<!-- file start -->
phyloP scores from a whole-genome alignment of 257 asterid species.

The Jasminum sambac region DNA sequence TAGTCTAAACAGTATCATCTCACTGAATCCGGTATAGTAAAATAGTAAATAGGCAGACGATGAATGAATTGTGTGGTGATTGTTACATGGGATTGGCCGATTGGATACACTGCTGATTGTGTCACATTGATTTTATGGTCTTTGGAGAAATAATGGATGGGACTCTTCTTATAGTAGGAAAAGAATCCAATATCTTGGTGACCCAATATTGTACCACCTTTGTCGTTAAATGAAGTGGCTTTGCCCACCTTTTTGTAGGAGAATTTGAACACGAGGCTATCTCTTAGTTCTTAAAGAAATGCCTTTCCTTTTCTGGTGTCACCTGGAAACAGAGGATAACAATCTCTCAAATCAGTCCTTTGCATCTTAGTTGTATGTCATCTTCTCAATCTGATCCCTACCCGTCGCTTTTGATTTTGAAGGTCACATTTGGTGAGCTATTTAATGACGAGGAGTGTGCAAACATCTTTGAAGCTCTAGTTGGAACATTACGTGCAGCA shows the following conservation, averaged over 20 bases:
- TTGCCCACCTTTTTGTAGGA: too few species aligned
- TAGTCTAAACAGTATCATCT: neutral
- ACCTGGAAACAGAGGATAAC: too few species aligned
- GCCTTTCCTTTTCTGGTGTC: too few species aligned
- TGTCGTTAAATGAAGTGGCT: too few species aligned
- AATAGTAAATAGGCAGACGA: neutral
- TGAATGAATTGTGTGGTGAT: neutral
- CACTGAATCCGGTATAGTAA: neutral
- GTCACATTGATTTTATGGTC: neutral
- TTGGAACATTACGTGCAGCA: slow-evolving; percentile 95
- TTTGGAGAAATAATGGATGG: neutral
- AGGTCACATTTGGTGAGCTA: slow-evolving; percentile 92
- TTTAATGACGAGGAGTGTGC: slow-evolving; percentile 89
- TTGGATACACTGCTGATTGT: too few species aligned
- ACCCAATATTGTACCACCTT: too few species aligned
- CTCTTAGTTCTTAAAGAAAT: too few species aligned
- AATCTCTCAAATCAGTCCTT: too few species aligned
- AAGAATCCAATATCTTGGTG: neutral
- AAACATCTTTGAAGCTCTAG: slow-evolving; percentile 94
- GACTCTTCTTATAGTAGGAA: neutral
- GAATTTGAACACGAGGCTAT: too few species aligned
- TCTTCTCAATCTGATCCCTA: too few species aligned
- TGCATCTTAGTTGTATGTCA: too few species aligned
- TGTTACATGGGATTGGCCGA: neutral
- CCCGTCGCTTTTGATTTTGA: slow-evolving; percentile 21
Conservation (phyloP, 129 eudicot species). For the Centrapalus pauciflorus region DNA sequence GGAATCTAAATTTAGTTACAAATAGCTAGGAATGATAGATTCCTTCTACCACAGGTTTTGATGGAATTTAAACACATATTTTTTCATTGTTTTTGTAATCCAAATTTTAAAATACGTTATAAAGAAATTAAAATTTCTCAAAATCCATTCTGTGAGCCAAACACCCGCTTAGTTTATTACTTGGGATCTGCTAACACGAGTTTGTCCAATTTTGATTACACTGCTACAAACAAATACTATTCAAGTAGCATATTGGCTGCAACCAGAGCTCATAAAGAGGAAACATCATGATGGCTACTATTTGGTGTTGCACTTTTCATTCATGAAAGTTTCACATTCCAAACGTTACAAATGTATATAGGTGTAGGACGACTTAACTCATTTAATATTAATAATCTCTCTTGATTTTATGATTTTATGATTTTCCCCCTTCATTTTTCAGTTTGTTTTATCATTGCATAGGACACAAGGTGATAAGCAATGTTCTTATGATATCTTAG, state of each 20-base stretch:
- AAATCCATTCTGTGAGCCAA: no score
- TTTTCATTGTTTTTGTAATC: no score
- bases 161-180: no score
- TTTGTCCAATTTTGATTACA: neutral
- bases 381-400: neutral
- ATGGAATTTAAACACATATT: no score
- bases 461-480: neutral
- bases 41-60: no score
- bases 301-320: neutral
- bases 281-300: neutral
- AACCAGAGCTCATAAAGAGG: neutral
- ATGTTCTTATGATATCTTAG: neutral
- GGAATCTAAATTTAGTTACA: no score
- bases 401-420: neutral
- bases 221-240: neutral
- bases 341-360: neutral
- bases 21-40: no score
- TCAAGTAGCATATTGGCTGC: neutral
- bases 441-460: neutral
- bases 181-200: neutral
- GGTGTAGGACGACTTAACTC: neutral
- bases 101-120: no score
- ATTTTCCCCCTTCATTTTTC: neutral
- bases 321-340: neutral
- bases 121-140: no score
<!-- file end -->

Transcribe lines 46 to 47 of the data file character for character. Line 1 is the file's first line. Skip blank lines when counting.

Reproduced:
- TCAAGTAGCATATTGGCTGC: neutral
- bases 441-460: neutral